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Our southern border demands a magnificent response

This past week America watched with shock as events unfolded at the U.S. southern border. Near El Paso, Texas, uniformed soldiers stood watch over razor wire barriers as hundreds of illegal migrants began gathering, demanding entry to the United States. The crowd shouted, jostled, and began grabbing at the razor wire, pulling it aside. A line of U.S. soldiers attempted to block the way, but the unruly mob far outnumbered them, eventually shoving the soldiers aside in the rush to the main wall!


It was madness! It was dangerous. It was everything we’ve feared. We’re just lucky that this time none of our troops were killed or injured. I say “this time,” because the danger isn’t over. We risk losing good men and women of law enforcement, the military, or law-abiding citizens who are overwhelmed at our border. They need help.


People can only be pushed so far. Often in an attempt to keep the peace, or to somehow avoid more punishment, people will allow themselves to be pushed for a bit. But often, allowing oneself to be pushed just results in the pusher pushing more. At some point good people have enough and start pushing back.


How many visual reminders have we had of this concept from Hollywood?


One of my favorite movies is the 2016 remake of “The Magnificent Seven,” sporting an all-star cast including Denzel Washington, Chris Pratt, and Ethan Hawke. It’s actually a much older story spun off of a legendary Japanese movie, “Seven Samurai,” about a team of brave men who rescue a village.


In “The Magnificent Seven” a town is beaten down by a cruel tyrant who terrorizes the people, abuses them, and robs them. Good men are killed, and the townsfolk are finally pushed too far and go looking for someone who can teach them how to push back.


The townsfolk just wanted to live their lives. They weren’t spoiling for a fight. But they were pushed, and pushed, and pushed, and finally pushed too far. Seven men from all walks of life answered the call to help the people push back, resulting in an epic tale of good people simply wanting their lives back – good people getting pushed too far and beginning to push back with some help from others.


But what would they be willing to give? That was the real question. “The Magnificent Seven” is not so much a story about seven men as it is about a bunch of good folks who were pushed too far and were willing to stake it all in an effort to stop the pushing.

Early in the story one of the main characters from the beleaguered town approaches Denzel Washington’s character, lawman Sam Chisholm. Showing him a bag of money, she tells him that the town pooled together everything they have. “I’ve been offered a lot for my work, but never everything,” Chisholm responds.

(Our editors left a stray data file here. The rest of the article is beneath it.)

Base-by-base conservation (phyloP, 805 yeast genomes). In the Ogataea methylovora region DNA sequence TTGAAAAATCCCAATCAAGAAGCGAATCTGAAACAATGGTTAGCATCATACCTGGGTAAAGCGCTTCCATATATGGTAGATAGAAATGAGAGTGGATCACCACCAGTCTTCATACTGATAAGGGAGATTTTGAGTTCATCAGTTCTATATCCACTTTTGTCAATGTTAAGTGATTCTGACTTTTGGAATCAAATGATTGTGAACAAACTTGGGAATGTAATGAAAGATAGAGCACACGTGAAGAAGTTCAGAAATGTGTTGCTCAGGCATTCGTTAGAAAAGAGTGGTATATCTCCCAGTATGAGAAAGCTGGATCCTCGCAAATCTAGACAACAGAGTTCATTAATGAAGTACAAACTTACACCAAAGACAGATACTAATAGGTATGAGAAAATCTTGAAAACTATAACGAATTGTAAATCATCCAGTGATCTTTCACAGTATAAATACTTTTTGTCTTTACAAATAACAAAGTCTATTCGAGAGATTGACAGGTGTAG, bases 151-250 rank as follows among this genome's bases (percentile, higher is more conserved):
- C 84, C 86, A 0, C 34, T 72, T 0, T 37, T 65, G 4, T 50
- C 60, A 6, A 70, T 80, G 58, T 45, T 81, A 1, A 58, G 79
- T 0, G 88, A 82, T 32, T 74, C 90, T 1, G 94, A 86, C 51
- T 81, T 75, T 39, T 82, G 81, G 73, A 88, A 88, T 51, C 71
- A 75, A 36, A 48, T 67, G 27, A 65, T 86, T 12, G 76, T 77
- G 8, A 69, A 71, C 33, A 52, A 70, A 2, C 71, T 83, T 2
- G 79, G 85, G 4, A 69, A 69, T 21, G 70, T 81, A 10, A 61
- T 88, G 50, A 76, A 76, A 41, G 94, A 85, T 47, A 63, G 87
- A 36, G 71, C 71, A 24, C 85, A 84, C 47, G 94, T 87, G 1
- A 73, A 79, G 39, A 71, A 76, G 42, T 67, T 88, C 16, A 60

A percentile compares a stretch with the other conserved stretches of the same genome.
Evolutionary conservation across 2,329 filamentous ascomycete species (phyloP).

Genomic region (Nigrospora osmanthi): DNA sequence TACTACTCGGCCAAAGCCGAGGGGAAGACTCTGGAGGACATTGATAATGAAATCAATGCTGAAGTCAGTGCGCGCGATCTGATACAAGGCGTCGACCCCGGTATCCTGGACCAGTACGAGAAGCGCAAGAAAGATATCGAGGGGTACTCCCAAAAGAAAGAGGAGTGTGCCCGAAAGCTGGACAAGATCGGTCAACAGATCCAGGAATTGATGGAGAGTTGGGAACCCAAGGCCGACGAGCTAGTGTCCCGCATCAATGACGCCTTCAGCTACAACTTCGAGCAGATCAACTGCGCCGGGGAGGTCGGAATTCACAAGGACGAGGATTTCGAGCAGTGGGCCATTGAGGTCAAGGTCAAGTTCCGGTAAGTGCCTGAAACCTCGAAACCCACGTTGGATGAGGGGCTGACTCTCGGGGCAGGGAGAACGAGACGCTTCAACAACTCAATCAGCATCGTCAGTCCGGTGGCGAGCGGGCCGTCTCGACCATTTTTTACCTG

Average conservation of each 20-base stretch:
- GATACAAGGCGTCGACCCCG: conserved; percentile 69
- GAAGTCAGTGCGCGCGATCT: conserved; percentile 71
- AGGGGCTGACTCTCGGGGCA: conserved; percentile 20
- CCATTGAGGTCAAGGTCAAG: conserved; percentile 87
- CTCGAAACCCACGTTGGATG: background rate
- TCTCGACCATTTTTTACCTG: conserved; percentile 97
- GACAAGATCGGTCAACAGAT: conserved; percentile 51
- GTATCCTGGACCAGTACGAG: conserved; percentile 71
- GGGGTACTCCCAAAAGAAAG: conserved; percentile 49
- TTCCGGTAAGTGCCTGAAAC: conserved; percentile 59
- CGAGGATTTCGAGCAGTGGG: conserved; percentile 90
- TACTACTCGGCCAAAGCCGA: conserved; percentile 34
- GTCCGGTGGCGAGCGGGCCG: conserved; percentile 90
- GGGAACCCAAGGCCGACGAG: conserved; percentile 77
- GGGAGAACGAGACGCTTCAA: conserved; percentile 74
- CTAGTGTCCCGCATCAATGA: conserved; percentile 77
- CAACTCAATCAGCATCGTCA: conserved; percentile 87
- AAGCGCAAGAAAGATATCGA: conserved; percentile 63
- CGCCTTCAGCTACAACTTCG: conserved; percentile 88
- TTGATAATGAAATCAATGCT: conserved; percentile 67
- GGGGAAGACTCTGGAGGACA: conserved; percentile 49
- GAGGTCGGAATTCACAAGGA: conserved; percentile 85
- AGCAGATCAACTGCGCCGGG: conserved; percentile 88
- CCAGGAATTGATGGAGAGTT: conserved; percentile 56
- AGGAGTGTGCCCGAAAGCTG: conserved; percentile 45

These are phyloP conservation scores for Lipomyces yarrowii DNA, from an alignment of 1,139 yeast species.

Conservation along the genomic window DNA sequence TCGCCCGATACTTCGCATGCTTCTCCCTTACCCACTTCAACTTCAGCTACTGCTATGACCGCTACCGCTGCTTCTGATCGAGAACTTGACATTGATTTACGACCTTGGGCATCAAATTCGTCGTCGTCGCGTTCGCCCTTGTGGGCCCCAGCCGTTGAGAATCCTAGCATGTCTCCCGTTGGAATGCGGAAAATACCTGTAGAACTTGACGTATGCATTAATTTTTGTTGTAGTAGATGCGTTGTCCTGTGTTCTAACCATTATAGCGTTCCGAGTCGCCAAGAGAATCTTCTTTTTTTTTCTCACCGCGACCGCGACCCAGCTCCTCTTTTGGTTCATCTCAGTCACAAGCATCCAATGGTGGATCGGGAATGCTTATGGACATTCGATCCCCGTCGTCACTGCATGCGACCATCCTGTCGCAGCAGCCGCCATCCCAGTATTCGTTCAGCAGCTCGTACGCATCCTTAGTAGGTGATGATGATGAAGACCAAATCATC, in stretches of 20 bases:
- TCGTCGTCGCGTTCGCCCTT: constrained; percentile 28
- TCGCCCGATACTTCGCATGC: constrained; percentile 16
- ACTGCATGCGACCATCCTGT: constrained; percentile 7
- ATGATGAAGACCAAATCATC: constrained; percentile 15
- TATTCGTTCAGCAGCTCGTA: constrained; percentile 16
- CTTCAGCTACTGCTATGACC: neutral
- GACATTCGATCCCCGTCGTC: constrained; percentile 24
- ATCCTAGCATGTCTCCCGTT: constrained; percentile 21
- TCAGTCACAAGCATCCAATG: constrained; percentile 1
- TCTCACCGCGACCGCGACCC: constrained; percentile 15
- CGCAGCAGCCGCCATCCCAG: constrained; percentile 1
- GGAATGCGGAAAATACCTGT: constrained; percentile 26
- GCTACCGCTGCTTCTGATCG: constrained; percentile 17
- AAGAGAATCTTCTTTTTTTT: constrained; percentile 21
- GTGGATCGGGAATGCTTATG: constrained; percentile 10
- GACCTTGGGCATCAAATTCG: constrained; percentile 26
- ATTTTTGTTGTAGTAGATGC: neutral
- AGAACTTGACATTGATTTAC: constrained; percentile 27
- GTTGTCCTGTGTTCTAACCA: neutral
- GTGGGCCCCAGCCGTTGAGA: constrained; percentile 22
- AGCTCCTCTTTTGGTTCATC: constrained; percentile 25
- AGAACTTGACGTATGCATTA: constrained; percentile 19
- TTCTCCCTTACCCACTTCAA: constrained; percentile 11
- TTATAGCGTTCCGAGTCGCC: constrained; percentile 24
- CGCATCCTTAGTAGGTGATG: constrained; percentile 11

Are we willing to offer everything we’ve got to get our country back? That’s not a rhetorical question. What sacrifices are we willing to make? What price are we willing to pay? What level of effort is too much? We have everything, but everything is at risk. Are we willing to pay everything to get everything back?


The scenes from the border this past week need to be put on a loop and replayed in every law enforcement training course, every Customs and Border Protection roll call, every congressman and senator’s office, and definitely in the White House situation room. Every state needs to answer Texas. Every governor needs to call Texas Gov. Greg Abbott and ask how they can help. Most importantly, every citizen needs to demand better from their government.


We are being pushed in many ways by the Biden administration. Some of Biden’s policies may appear to be left versus right. Some may seem foolish, some are frustrating, some are unnecessarily burdensome or expensive. But the border crisis is deadly.


Good people are dying, property is being lost, public resources are getting strained, and national security is threatened. The invasion at the border is presenting an uptick in crime, an increase in public health issues, a loss of public monies, and the threat of terrorism from parties who cross the border with evil intent.


We have been pushed too far. The question is, what are we going to do about it? What are we willing to give? Will we commit our resources, our manpower? Are we willing to commit everything to save literally everything?


The southern border might not be where you live, but it still matters. The troops and law enforcement working in Texas might not be your personal neighbors, but they are still yours. One does not have to live on the border to know that the border needs to be defended. Because if we don’t, we could easily become a byline in history. History will reflect how we handled this moment. Did we stand? Or did we meekly fade into obscurity for failure to take risks, failure to push back?


At the end of “The Magnificent Seven,” the same character who previously told Sam Chisholm the town was willing to commit everything reflected back on the big fight they won. She spoke of the men that came to their aid:


Whatever they were in life, here, at the end, each man stood with courage and honor. They fought for the ones who couldn't fight for themselves, and they died for them, too. All to win something that didn't belong to them. It was magnificent.

We have been pushed too far. Our sovereign border demands a magnificent response.


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